Eligibility

Information from the National Library of Medicine

Choosing to participate in a study is an important personal decision. Talk with your doctor and family members or friends about deciding to join a study. To learn more about this study, you or your doctor may contact the study research staff using the contacts provided below. For general information, Learn About Clinical Studies.


Ages Eligible for Study:   45 Years to 75 Years   (Adult, Senior)
Sexes Eligible for Study:   All
Accepts Healthy Volunteers:   No
Criteria

Inclusion Criteria:

  1. Onset of neurological symptoms between 4.5 and 8 hours
  2. Male or Female age 45 -75 years old
  3. Score of 10-15 points on the National Institutes of Health Stroke Scale (NIHSS) with clinical signs suggestive of ischemic stroke
  4. Acute brain ischemia with a distinct penumbra (at least 20%), measured by magnetic resonance perfusion imaging (PI) and diffusion-weighted imaging (DWI), in the territory of the middle cerebral artery, anterior cerebral artery, or posterior cerebral artery with a hemispheric distribution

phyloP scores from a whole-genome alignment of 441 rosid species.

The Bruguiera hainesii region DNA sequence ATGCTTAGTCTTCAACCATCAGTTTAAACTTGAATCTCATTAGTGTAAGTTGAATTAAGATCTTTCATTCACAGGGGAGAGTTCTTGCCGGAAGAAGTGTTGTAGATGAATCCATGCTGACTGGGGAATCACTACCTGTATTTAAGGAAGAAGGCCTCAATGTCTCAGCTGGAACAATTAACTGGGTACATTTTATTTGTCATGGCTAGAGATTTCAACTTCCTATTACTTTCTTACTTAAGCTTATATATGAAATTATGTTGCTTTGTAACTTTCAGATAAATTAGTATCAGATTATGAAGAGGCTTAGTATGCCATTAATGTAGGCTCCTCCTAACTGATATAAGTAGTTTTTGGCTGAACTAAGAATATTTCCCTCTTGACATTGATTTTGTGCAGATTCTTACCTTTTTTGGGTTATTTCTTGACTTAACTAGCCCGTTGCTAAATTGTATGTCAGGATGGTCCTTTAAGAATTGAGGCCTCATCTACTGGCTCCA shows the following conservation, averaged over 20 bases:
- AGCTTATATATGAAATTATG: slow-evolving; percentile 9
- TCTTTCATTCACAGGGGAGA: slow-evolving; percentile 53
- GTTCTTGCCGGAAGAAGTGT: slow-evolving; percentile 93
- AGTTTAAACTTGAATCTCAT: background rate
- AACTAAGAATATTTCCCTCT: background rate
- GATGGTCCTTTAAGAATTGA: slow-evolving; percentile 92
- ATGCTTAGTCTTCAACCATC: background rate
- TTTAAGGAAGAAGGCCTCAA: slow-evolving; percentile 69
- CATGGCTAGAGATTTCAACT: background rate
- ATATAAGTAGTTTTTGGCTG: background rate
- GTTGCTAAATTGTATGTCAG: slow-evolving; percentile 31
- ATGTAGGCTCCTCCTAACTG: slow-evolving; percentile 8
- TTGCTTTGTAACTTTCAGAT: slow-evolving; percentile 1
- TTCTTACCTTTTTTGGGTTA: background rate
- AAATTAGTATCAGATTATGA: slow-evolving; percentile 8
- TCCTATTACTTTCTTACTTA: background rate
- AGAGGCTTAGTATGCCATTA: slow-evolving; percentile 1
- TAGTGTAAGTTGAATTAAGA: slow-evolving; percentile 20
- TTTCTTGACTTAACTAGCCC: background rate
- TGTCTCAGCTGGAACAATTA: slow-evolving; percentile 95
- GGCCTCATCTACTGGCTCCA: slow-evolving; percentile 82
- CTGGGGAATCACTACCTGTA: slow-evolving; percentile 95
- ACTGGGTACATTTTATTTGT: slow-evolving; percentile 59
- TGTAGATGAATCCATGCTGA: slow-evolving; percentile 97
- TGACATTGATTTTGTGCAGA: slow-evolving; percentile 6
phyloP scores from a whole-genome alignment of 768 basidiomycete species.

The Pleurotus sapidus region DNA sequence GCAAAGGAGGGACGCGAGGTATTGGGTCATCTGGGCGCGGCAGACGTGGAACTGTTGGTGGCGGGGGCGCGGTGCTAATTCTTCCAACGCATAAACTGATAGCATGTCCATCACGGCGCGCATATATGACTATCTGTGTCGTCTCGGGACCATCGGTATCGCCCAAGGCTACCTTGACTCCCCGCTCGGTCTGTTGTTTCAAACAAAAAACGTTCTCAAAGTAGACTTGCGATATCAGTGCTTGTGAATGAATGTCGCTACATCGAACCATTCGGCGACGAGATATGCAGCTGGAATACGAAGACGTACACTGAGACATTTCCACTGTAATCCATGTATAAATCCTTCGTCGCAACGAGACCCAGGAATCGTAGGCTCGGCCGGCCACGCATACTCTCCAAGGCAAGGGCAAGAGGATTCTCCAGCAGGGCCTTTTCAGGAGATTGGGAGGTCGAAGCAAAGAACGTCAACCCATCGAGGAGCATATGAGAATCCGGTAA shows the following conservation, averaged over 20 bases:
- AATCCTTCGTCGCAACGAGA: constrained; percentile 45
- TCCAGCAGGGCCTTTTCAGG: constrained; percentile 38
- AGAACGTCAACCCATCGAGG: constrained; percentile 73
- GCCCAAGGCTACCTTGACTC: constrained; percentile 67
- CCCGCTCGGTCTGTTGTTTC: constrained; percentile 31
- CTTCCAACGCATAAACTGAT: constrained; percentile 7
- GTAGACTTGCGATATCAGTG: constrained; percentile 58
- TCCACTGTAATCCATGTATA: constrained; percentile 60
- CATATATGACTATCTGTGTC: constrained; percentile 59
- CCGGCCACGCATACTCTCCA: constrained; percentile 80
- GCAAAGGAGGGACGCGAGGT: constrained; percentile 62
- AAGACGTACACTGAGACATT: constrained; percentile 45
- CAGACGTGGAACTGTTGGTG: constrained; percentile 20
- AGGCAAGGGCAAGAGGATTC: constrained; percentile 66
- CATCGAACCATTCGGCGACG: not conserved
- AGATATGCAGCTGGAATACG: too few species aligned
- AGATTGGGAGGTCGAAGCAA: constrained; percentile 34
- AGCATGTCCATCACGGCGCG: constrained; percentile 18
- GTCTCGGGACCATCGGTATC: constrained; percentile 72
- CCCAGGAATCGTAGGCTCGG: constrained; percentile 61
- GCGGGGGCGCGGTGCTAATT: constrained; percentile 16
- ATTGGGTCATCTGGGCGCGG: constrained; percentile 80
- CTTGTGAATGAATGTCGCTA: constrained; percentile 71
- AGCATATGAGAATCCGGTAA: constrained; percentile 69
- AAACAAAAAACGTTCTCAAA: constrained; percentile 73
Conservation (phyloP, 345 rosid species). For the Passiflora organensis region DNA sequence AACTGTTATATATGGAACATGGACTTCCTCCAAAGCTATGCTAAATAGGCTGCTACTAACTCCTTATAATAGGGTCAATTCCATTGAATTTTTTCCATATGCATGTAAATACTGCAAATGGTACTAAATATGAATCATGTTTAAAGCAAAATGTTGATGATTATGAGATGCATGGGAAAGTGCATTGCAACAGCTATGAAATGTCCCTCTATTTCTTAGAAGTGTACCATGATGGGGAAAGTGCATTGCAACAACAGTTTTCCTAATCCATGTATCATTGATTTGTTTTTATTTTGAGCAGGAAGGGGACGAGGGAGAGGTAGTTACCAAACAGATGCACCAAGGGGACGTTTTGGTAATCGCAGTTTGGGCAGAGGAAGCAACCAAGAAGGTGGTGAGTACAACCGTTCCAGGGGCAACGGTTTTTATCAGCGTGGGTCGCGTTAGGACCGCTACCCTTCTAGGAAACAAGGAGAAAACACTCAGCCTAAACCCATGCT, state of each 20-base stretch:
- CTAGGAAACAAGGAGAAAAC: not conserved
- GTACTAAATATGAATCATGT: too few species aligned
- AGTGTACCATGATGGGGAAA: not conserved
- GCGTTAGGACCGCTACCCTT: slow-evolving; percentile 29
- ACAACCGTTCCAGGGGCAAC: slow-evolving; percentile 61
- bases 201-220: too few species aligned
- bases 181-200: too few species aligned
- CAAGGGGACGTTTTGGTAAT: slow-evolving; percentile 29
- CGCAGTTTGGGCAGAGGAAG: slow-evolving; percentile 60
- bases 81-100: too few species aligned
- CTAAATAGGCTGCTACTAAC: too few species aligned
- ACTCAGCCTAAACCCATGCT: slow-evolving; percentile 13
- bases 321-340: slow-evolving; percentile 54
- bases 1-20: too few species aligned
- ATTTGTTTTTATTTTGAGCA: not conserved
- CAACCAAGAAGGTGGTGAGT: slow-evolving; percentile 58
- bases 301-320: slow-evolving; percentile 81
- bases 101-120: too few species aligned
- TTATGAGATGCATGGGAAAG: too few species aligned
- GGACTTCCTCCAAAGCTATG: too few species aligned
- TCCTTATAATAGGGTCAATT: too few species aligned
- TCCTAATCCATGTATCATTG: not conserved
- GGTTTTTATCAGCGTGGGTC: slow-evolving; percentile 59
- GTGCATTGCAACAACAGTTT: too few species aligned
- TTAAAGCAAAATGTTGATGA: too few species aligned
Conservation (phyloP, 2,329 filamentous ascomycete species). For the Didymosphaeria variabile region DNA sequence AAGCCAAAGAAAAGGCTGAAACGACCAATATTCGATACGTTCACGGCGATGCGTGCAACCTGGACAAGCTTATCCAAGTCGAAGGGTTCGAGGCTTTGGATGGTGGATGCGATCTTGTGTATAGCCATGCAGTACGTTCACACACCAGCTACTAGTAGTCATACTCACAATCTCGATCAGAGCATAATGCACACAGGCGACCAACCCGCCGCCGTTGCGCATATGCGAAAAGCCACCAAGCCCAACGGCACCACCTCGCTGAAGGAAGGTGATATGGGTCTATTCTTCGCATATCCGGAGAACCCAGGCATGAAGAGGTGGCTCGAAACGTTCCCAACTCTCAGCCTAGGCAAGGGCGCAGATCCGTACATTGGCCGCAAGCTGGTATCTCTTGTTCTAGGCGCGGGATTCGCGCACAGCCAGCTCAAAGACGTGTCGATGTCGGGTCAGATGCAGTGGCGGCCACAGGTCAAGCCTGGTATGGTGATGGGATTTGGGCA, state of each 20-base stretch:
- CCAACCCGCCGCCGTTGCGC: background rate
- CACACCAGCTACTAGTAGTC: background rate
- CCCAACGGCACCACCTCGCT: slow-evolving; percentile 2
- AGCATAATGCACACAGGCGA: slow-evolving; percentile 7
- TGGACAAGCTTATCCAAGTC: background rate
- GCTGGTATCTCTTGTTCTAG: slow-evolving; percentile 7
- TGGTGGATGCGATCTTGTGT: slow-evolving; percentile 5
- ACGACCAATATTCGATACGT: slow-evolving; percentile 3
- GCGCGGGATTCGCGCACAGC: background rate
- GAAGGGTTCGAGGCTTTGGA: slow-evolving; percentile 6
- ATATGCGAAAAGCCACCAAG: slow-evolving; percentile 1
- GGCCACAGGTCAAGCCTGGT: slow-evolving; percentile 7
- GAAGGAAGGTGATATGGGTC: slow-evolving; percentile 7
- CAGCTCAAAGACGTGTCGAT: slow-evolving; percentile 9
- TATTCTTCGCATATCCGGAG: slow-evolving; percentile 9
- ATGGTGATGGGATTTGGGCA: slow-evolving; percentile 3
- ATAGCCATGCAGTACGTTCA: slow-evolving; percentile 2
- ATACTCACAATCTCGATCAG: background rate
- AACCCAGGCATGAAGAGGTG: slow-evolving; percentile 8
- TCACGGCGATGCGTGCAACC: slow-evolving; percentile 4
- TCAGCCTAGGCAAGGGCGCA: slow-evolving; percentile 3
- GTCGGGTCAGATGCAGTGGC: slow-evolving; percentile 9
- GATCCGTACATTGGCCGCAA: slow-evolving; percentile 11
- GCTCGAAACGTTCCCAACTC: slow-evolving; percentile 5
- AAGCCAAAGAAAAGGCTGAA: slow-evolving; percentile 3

5. Ability and willingness to provide informed consent and comply with study requirements and procedures

Exclusion Criteria:

  1. Eligibility for acute thrombolytic (rtPA) treatment
  2. Normal brain MRI
  3. Transient ischemic attack or rapidly improving neurological symptoms
  4. Previous disability
  5. Hemorrhagic stroke on brain MRI (T2*/SWI)
  6. Ongoing infection defined by clinical and laboratory signs: an evidence-based guideline will be followed to detect infectious complications (in short, physical and laboratory measures including WBC, ESR, hsCRP, PCT, fever, abnormal urine, chest X-ray or positive cultures)
  7. Diagnosis of malignancy
  8. Known sensitivity to any ingredients in the study drug or radiological contrast material